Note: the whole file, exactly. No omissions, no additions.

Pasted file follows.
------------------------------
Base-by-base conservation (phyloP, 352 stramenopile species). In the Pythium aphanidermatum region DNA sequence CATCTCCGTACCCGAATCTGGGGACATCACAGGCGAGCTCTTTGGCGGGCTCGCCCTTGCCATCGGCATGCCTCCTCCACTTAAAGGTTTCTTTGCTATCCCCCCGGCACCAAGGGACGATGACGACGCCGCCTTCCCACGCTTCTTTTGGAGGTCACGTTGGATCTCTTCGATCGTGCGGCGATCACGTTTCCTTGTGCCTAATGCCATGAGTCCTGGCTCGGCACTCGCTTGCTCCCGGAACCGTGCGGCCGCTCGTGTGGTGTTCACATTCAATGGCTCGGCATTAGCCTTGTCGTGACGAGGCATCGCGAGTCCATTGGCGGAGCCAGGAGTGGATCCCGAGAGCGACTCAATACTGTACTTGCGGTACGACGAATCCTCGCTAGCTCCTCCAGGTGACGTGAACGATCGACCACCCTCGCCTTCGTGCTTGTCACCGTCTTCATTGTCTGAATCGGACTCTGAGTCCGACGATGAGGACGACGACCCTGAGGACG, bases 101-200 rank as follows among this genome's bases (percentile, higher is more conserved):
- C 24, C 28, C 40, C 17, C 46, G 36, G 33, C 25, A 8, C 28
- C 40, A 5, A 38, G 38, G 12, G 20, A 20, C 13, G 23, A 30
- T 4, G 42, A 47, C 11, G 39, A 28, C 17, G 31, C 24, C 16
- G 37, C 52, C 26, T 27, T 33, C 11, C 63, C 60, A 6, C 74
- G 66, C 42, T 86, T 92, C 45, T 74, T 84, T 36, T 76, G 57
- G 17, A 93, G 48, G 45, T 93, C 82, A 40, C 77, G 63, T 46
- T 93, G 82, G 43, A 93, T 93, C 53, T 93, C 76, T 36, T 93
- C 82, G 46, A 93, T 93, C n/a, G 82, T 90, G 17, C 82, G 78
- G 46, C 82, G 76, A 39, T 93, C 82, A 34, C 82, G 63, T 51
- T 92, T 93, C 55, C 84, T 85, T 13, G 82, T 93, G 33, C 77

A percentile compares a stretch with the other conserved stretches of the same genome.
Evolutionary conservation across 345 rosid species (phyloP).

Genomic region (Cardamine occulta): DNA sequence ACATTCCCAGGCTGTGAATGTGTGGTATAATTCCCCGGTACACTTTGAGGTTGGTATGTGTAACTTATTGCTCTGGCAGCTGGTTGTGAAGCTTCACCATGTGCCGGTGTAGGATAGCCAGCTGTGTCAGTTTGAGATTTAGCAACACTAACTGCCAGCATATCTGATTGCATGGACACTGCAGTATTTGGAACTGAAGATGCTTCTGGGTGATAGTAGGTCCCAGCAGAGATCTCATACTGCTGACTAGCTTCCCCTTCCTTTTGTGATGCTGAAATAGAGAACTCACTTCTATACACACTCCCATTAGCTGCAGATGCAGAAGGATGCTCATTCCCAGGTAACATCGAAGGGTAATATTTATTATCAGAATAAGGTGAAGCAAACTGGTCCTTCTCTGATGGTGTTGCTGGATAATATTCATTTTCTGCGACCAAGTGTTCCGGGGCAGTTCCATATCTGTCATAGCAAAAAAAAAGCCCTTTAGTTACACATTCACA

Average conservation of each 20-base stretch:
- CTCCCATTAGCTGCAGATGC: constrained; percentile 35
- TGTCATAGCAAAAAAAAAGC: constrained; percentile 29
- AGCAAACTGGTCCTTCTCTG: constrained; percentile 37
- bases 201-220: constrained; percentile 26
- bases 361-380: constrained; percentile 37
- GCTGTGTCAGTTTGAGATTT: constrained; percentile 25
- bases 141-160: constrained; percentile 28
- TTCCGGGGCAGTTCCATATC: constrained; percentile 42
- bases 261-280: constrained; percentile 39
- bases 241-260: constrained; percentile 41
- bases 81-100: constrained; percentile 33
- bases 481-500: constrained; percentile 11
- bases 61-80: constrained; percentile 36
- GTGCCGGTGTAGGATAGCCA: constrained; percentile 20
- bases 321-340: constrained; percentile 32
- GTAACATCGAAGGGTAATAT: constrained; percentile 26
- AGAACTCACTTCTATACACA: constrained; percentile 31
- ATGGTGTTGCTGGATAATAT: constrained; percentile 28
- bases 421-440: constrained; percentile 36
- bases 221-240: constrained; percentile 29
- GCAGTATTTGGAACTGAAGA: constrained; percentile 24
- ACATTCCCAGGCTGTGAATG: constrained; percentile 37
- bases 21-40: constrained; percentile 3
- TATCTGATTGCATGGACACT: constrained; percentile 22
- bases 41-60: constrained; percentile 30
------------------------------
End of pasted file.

Base-by-base conservation (phyloP, 352 stramenopile species). In the Pythium aphanidermatum region DNA sequence CATCTCCGTACCCGAATCTGGGGACATCACAGGCGAGCTCTTTGGCGGGCTCGCCCTTGCCATCGGCATGCCTCCTCCACTTAAAGGTTTCTTTGCTATCCCCCCGGCACCAAGGGACGATGACGACGCCGCCTTCCCACGCTTCTTTTGGAGGTCACGTTGGATCTCTTCGATCGTGCGGCGATCACGTTTCCTTGTGCCTAATGCCATGAGTCCTGGCTCGGCACTCGCTTGCTCCCGGAACCGTGCGGCCGCTCGTGTGGTGTTCACATTCAATGGCTCGGCATTAGCCTTGTCGTGACGAGGCATCGCGAGTCCATTGGCGGAGCCAGGAGTGGATCCCGAGAGCGACTCAATACTGTACTTGCGGTACGACGAATCCTCGCTAGCTCCTCCAGGTGACGTGAACGATCGACCACCCTCGCCTTCGTGCTTGTCACCGTCTTCATTGTCTGAATCGGACTCTGAGTCCGACGATGAGGACGACGACCCTGAGGACG, bases 101-200 rank as follows among this genome's bases (percentile, higher is more conserved):
- C 24, C 28, C 40, C 17, C 46, G 36, G 33, C 25, A 8, C 28
- C 40, A 5, A 38, G 38, G 12, G 20, A 20, C 13, G 23, A 30
- T 4, G 42, A 47, C 11, G 39, A 28, C 17, G 31, C 24, C 16
- G 37, C 52, C 26, T 27, T 33, C 11, C 63, C 60, A 6, C 74
- G 66, C 42, T 86, T 92, C 45, T 74, T 84, T 36, T 76, G 57
- G 17, A 93, G 48, G 45, T 93, C 82, A 40, C 77, G 63, T 46
- T 93, G 82, G 43, A 93, T 93, C 53, T 93, C 76, T 36, T 93
- C 82, G 46, A 93, T 93, C n/a, G 82, T 90, G 17, C 82, G 78
- G 46, C 82, G 76, A 39, T 93, C 82, A 34, C 82, G 63, T 51
- T 92, T 93, C 55, C 84, T 85, T 13, G 82, T 93, G 33, C 77

A percentile compares a stretch with the other conserved stretches of the same genome.
Evolutionary conservation across 345 rosid species (phyloP).

Genomic region (Cardamine occulta): DNA sequence ACATTCCCAGGCTGTGAATGTGTGGTATAATTCCCCGGTACACTTTGAGGTTGGTATGTGTAACTTATTGCTCTGGCAGCTGGTTGTGAAGCTTCACCATGTGCCGGTGTAGGATAGCCAGCTGTGTCAGTTTGAGATTTAGCAACACTAACTGCCAGCATATCTGATTGCATGGACACTGCAGTATTTGGAACTGAAGATGCTTCTGGGTGATAGTAGGTCCCAGCAGAGATCTCATACTGCTGACTAGCTTCCCCTTCCTTTTGTGATGCTGAAATAGAGAACTCACTTCTATACACACTCCCATTAGCTGCAGATGCAGAAGGATGCTCATTCCCAGGTAACATCGAAGGGTAATATTTATTATCAGAATAAGGTGAAGCAAACTGGTCCTTCTCTGATGGTGTTGCTGGATAATATTCATTTTCTGCGACCAAGTGTTCCGGGGCAGTTCCATATCTGTCATAGCAAAAAAAAAGCCCTTTAGTTACACATTCACA

Average conservation of each 20-base stretch:
- CTCCCATTAGCTGCAGATGC: constrained; percentile 35
- TGTCATAGCAAAAAAAAAGC: constrained; percentile 29
- AGCAAACTGGTCCTTCTCTG: constrained; percentile 37
- bases 201-220: constrained; percentile 26
- bases 361-380: constrained; percentile 37
- GCTGTGTCAGTTTGAGATTT: constrained; percentile 25
- bases 141-160: constrained; percentile 28
- TTCCGGGGCAGTTCCATATC: constrained; percentile 42
- bases 261-280: constrained; percentile 39
- bases 241-260: constrained; percentile 41
- bases 81-100: constrained; percentile 33
- bases 481-500: constrained; percentile 11
- bases 61-80: constrained; percentile 36
- GTGCCGGTGTAGGATAGCCA: constrained; percentile 20
- bases 321-340: constrained; percentile 32
- GTAACATCGAAGGGTAATAT: constrained; percentile 26
- AGAACTCACTTCTATACACA: constrained; percentile 31
- ATGGTGTTGCTGGATAATAT: constrained; percentile 28
- bases 421-440: constrained; percentile 36
- bases 221-240: constrained; percentile 29
- GCAGTATTTGGAACTGAAGA: constrained; percentile 24
- ACATTCCCAGGCTGTGAATG: constrained; percentile 37
- bases 21-40: constrained; percentile 3
- TATCTGATTGCATGGACACT: constrained; percentile 22
- bases 41-60: constrained; percentile 30